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Arch Dermatol. 2005 Nov;141(11):1413-8.

Specific dermoscopy patterns and amplifications of the cyclin D1 gene to define histopathologically unrecognizable early lesions of acral melanoma in situ.

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  • 1Department of Dermatology, Shinshu University School of Medicine, Matsumoto, Japan.

Abstract

OBJECTIVE:

To define early lesions of acral melanoma in situ that cannot be recognized histopathologically.

DESIGN:

A retrospective review of the clinical, dermoscopic, and histopathological findings.

SETTING:

University department of dermatology.

PATIENTS:

Thirty-three patients with melanocytic lesions on acral volar skin that were clinically suspected of being early melanomas.

MAIN OUTCOME MEASURES:

Fluorescent in situ hybridization studies to detect the cyclin D1 gene amplification in proliferating melanocytes, which is a characteristic genetic aberration recently found in acral melanoma.

RESULTS:

Seventeen of 33 lesions were histopathologically diagnosed as either melanoma in situ (8 lesions) or benign melanocytic nevi (9 lesions). Amplification of the cyclin D1 gene was observed in 2 (25%) of the 8 melanomas in situ. None of the 9 nevi showed the amplification. The remaining 16 lesions were, however, difficult to classify histopathologically because most of them showed only a slight increase of nonatypical melanocytes in the basal cell layer of the epidermis. On dermoscopic examination, 9 of these 16 lesions exhibited the parallel ridge pattern that has been reported to be highly specific to melanoma in situ, and 4 (44%) of them had amplifications of the cyclin D1 gene. Amplifications were not found in any of the remaining 7 lesions that showed dermoscopic patterns suggestive of melanocytic nevi.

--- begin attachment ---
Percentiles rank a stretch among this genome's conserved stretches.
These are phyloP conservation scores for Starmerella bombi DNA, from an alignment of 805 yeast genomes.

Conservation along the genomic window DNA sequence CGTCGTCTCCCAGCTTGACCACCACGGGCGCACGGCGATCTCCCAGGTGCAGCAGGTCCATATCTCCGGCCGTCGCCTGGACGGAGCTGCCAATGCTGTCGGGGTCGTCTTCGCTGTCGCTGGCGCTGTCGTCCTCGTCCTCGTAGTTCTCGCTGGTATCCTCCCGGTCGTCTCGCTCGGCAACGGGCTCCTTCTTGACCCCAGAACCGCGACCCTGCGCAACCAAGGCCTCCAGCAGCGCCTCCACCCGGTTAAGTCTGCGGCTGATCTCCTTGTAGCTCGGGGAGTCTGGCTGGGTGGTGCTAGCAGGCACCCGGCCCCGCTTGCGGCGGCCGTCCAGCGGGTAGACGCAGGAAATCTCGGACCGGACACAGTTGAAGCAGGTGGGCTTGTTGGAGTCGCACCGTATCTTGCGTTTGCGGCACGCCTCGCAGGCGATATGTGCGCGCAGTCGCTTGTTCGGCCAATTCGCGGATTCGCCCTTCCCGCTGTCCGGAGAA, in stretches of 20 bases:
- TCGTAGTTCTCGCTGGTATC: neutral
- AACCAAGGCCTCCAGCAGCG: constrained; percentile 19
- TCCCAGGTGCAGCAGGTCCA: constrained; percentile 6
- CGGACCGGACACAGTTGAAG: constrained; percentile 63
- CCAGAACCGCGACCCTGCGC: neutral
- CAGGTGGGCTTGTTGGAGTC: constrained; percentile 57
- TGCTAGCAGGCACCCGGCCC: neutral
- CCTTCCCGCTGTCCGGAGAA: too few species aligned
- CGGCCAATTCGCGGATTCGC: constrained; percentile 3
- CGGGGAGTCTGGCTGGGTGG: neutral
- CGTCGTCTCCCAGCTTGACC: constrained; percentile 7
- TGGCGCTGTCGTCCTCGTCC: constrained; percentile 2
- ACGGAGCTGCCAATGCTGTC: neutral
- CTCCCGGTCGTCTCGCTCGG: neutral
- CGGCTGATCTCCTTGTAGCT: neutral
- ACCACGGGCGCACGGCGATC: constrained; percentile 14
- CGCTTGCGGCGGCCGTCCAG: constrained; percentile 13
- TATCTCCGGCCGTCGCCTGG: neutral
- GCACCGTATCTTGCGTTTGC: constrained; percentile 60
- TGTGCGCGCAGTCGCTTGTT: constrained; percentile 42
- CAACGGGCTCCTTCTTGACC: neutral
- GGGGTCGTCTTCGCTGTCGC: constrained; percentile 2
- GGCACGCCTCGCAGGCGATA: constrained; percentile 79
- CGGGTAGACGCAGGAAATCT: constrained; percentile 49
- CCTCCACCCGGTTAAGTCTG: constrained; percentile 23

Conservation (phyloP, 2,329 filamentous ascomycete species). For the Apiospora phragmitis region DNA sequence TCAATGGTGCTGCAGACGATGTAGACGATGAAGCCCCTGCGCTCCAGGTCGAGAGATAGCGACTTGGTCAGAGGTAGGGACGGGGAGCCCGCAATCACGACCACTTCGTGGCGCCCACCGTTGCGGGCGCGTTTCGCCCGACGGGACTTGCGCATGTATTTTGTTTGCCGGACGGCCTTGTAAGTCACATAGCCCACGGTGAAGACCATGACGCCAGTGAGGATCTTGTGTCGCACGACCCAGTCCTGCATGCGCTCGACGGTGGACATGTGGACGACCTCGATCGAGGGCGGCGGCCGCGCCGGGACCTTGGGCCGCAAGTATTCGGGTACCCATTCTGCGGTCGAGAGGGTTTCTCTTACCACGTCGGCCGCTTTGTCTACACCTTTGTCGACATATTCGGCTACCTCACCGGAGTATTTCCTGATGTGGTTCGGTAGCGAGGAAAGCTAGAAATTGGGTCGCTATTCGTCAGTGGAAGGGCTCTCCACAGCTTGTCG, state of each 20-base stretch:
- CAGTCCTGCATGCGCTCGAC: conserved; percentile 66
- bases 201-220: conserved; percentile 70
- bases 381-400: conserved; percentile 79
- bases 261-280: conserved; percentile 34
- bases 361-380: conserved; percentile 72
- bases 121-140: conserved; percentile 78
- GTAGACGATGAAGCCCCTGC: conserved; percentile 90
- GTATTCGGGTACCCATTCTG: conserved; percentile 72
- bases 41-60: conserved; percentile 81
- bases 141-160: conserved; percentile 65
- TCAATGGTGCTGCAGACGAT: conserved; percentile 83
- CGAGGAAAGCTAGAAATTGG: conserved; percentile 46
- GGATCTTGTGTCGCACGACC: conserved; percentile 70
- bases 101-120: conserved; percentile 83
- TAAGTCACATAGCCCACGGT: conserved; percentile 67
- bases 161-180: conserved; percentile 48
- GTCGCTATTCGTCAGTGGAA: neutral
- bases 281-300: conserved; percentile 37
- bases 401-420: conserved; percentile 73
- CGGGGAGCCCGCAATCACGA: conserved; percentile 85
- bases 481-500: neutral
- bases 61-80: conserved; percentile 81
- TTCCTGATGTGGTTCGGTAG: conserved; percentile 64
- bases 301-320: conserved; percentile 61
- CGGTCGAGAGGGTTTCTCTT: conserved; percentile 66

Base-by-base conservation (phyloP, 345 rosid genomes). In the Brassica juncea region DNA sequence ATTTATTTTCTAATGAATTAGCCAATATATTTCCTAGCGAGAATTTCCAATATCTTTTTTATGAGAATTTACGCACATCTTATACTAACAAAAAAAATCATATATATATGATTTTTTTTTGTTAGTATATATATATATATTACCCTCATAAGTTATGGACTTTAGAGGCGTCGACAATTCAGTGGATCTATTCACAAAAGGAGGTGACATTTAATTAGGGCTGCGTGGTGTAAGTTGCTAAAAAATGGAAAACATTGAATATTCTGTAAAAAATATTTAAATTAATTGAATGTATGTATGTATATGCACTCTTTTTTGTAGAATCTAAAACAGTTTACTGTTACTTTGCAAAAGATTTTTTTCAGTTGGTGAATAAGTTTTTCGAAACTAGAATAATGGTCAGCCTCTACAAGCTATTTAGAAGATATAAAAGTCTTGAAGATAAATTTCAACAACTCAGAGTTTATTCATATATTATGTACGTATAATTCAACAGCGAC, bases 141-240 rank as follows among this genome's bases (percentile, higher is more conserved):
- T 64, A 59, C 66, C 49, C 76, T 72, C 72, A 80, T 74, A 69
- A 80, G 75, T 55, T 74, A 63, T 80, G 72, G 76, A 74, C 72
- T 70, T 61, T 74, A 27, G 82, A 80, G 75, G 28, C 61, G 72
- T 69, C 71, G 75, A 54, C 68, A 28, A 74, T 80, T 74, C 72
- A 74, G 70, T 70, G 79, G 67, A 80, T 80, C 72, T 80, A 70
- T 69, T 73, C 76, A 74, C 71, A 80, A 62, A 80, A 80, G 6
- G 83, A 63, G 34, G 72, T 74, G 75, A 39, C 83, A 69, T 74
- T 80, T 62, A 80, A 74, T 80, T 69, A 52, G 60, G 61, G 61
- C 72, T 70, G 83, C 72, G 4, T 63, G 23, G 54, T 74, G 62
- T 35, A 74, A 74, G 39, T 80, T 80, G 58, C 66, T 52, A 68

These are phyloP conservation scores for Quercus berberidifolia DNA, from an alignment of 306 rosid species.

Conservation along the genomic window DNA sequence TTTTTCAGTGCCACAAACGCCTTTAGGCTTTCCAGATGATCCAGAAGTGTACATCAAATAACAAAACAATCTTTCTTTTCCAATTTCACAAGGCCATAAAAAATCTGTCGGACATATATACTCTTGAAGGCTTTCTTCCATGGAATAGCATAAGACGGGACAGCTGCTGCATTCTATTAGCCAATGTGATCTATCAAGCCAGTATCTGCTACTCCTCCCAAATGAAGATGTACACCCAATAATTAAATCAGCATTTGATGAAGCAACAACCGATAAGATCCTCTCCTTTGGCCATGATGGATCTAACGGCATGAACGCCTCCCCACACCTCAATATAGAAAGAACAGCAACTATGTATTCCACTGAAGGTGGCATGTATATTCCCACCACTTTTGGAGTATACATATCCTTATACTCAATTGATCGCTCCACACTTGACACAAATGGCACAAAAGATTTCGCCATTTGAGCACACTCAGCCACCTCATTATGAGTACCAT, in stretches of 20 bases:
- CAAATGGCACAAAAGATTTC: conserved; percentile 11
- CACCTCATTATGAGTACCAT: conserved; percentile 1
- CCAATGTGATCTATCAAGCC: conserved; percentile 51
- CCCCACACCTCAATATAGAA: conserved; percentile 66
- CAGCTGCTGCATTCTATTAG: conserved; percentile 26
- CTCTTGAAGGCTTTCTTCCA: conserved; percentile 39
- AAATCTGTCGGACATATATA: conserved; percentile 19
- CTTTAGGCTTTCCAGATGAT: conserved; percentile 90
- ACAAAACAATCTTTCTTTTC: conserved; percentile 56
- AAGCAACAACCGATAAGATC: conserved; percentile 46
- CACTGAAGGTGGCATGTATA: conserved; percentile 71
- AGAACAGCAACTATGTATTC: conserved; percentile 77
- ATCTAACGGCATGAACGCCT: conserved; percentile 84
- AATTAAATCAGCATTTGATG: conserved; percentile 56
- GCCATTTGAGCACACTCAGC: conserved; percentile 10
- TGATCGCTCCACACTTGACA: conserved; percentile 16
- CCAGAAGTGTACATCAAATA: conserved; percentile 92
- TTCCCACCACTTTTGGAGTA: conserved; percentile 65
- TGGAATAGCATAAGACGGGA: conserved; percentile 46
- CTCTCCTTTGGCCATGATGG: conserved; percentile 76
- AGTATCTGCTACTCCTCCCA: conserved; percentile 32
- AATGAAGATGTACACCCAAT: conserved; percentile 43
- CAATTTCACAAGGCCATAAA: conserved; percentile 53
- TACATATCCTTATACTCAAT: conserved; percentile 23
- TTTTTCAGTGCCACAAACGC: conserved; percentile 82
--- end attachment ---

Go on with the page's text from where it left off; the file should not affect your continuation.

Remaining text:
CONCLUSIONS:

Cyclin D1 gene amplification detected by fluorescent in situ hybridization identified a very early progression phase of acral melanoma that precedes histopathologically defined melanoma in situ. The present study also indicates the specificity of the parallel ridge pattern on dermoscopy to detect melanomas on acral volar skin at such a very early developmental phase.

PMID:
16301388
[PubMed - indexed for MEDLINE]
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